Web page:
Encyclopedia of Greater Philadelphia

Workshop of the World

Photograph of toy camel
Toy dromedary camel, c. 1915, manufactured by the A. Schoenhut Company. (Philadelphia History Museum at the Atwater Kent purchase, 1980, Photograph by Sara Hawken)

How will they know? How will future generations of Philadelphians have any inkling that their city once thrived as a premier manufacturing center, the fine products issuing from its shops, mills, and plants prized by customers around the nation and the world?

There are few traces left of this history—abandoned factory buildings here and there—and the acres and acres of empty lots that form the landscape of decaying neighborhoods that once brimmed with industrial sites and jobs give no clues. The curious onlooker might ask: What was here? What happened?  Delving into the past is to find that the decline of Philadelphia manufacture is directly related to its rise, flip sides in effect of the same coin: of the strengths and weaknesses of a particular kind of industrial system that graced the city, one that rested by and large on the production of quality goods.

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A rich agricultural hinterland, an enterprising merchant community, and ready markets for the products processed and crafted in the city transformed Philadelphia into a major commercial entrepôt within a half century of its founding by William Penn in 1681. By the time that delegates convened in Philadelphia in 1776 to write the Declaration of Independence, the city had become second only to London in both the volume and value of the goods that entered and left its port.  Philadelphia’s commercial fortunes plummeted, however, in the early nineteenth century as the city lost trade to its chief rival, New York. Rather than enter a long-term period of economic stagnation, Philadelphia fortunately embarked on a new direction that would mark its history for the next 150 years: prospering as a major manufacturing center.

Chronicling Philadelphia’s rise to industrial supremacy is difficult since no single invention, businessperson, event, or circumstance can be designated as a prime mover.  Thousands of initiatives occurred as a steady mushrooming of varied enterprise.  The individual efforts do add up to a whole, and at least four features characterized Philadelphia’s industrial structure in its heyday.

Diversity, Specialization, Skill

During World War II, a Philadelphia worker gauges a ship propeller on a lathe at Baldwin Locomotive Works, which also produced tanks and locomotives for the war effort. (1942 photograph, Office of War Information, Library of Congress)

First is product diversity.  Never a one or two-industry city, Philadelphia became known for its fine textiles and garments, boots and shoes, hats, iron and steel, metal items, machine tools and hardware, locomotives, saws, rugs, furniture, shipbuilding, chemicals, pharmaceuticals, glass, cutlery, jewelry, paints and varnishes, printing and publishing, medical instruments, and so much more.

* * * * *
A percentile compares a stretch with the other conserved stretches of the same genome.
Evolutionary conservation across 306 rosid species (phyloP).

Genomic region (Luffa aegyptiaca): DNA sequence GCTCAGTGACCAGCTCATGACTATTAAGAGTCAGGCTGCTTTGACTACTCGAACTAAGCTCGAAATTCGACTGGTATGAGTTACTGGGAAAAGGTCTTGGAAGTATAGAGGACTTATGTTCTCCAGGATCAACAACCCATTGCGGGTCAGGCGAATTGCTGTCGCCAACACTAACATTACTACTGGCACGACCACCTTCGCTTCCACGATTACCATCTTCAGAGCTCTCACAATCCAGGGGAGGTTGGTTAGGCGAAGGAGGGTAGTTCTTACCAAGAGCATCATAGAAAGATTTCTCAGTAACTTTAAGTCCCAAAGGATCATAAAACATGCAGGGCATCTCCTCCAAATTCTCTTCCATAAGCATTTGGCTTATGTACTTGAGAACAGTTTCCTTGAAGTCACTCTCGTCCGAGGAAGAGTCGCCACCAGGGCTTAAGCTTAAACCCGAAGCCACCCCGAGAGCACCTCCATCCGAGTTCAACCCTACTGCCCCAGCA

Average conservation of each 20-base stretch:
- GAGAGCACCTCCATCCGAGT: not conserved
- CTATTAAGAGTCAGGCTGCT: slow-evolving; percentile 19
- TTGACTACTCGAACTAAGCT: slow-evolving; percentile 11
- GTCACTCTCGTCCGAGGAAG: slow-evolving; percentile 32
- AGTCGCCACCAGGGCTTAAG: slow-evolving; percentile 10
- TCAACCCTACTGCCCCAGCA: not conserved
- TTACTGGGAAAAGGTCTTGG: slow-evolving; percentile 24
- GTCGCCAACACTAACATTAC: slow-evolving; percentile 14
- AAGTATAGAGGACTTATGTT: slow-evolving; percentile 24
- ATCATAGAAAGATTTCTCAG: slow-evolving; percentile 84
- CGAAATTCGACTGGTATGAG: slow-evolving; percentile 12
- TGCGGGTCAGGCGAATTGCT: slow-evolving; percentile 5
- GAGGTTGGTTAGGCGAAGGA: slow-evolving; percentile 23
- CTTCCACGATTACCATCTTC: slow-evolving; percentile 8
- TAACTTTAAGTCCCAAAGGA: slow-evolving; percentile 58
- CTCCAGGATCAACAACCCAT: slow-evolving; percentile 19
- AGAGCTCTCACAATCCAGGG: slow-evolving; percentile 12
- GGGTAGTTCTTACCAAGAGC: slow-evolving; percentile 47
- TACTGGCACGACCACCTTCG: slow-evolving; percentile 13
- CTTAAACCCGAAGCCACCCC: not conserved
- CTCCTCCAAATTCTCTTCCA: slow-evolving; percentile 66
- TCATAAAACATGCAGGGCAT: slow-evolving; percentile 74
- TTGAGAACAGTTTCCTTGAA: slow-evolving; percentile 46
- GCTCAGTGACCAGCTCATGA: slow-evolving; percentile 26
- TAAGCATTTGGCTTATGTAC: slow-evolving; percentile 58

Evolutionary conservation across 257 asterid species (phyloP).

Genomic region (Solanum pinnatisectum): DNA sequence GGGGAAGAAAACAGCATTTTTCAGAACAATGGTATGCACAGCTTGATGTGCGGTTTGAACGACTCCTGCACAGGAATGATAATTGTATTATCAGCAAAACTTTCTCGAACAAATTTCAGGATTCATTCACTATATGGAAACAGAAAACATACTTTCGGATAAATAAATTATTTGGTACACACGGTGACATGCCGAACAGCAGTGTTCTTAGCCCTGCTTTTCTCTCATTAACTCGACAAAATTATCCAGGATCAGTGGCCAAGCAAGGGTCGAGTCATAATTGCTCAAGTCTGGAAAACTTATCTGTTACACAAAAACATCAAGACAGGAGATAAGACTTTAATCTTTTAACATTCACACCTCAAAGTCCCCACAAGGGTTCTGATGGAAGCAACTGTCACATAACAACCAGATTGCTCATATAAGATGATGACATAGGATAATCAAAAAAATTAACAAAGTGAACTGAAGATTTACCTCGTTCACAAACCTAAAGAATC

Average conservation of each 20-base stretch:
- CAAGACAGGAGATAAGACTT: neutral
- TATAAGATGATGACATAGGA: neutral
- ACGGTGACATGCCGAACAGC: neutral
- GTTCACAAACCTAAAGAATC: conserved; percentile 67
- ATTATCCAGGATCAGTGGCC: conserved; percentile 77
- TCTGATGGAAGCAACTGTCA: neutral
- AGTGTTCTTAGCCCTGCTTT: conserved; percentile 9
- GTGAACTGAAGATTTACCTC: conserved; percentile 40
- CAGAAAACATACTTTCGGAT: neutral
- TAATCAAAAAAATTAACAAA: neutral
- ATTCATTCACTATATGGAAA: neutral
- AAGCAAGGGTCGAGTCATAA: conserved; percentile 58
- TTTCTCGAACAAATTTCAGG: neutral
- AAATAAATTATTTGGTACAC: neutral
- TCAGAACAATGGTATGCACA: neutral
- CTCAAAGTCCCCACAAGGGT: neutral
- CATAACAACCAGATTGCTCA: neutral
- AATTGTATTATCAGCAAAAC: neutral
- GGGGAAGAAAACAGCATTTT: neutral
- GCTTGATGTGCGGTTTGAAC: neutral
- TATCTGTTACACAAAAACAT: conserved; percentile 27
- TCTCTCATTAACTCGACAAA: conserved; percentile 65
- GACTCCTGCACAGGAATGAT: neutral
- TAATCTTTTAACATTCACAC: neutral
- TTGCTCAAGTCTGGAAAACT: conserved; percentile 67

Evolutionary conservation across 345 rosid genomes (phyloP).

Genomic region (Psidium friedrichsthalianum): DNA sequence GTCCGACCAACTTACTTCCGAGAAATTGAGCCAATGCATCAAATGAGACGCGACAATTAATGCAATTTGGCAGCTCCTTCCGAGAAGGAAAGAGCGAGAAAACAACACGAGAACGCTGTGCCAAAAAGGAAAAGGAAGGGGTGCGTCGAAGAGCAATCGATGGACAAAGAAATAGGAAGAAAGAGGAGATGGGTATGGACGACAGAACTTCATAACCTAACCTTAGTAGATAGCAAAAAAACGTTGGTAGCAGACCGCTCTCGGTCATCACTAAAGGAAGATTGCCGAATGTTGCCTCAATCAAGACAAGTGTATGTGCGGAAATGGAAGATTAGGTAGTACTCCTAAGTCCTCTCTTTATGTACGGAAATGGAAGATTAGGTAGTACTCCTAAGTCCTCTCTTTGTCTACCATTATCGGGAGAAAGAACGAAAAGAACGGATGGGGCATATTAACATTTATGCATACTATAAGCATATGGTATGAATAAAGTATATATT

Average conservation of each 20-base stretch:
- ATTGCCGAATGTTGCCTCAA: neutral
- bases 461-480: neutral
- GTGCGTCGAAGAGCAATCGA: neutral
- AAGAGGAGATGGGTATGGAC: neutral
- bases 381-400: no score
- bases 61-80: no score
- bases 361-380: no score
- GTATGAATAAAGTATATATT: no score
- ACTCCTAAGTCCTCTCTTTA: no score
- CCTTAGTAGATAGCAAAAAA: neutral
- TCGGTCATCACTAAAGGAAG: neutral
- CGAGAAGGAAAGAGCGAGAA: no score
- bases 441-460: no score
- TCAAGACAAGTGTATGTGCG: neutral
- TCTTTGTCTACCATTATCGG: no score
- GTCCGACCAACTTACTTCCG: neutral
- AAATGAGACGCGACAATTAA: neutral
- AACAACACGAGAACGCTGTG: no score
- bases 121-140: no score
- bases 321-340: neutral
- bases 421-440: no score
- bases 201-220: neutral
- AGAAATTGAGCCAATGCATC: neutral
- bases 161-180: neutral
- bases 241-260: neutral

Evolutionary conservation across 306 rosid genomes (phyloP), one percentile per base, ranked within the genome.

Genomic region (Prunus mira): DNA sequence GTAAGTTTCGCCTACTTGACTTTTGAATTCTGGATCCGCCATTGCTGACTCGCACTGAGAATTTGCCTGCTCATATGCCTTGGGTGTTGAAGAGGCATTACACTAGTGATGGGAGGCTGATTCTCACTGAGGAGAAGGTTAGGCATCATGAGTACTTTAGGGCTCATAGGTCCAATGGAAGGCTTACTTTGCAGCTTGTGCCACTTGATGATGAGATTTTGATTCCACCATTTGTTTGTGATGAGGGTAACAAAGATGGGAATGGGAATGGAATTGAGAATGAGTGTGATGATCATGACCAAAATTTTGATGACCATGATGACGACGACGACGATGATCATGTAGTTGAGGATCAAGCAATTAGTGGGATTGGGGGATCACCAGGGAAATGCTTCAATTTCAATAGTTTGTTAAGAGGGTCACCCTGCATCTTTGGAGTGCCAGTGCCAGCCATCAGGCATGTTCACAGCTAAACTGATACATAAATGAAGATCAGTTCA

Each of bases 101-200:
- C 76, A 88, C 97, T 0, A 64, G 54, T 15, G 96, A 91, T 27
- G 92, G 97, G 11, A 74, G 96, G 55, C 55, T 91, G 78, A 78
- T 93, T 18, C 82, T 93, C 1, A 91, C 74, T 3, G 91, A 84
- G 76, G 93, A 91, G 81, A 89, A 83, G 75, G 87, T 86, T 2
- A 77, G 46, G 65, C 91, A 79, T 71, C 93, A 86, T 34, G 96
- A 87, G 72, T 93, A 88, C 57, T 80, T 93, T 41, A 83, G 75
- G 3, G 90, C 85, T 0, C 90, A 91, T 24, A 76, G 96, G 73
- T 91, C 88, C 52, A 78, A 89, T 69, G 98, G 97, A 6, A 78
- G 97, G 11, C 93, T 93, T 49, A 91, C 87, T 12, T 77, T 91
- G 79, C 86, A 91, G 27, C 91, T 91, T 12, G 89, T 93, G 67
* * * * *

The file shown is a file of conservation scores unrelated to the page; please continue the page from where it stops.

Second is diversity of work settings. Goods were made in homes, craft shops, sweat shops, small manufactories with hand and foot-driven machinery, water and steamed-powered mills, and multidimensional plants.  In their manufacture, some products even passed through several of these settings from initial processing of raw materials to final finishing.

Third is specialization in processes and products. Philadelphia manufacturers did not prosper by competing with mass producers of goods in other parts of the country, but rather by operating in niche markets fashioning high-quality wares or by concentrating in single aspects of production (in textiles, for example, separate establishments emerged respectively to spin special fibers, weave fine clothe and dye elaborate fabrics). Even in the case of Philadelphia’s famous (but relatively few) large firms, such as Baldwin Locomotive, Stetson Hat, and Midvale Steel, specialty production remained the hallmark.  Baldwin rarely made two engines alike, meeting particular orders of rail carriers for locomotives with highly specific dimensions and powers; Stetson produced the finest of felt and straw hats and sold them in beautifully-made boxes with silk insides and adorned with the renowned Stetson logo; and Midvale produced a specialty grey steel and took orders for specialty castings and forgings (unlike its other Pennsylvania rivals, U.S. Steel and Bethlehem Steel).

Fourth is the prevalence of small-to-medium-sized, family-owned-and-managed manufacturing concerns that were reliant on highly skilled workforces.  Large, corporate enterprises with armies of mass assembly workers did not form a part of Philadelphia’s economic skyline.

Niche Markets

A number of factors contributed to Philadelphia’s particular industrial history.  An abundance of skilled labor allowed for specialty production. The absence of a powerful river-way with waterfalls initially limited the building of large-scale, fully mechanized factories.  Philadelphia custom producers further chose not to compete with manufacturers of cheap, standardized products in other cities; their small size afforded a flexibility that allowed them to shift into new product lines and profit in niche markets. Finally, Philadelphia’s elite tended to invest in banks, canal and railroad construction, and mining rather than in local industry; this created a capital scarcity for manufacture in the city, another limit on large-scale ventures, and a vacuum that enterprising native-born and immigrant skilled men could fill in establishing their relatively small custom manufactories.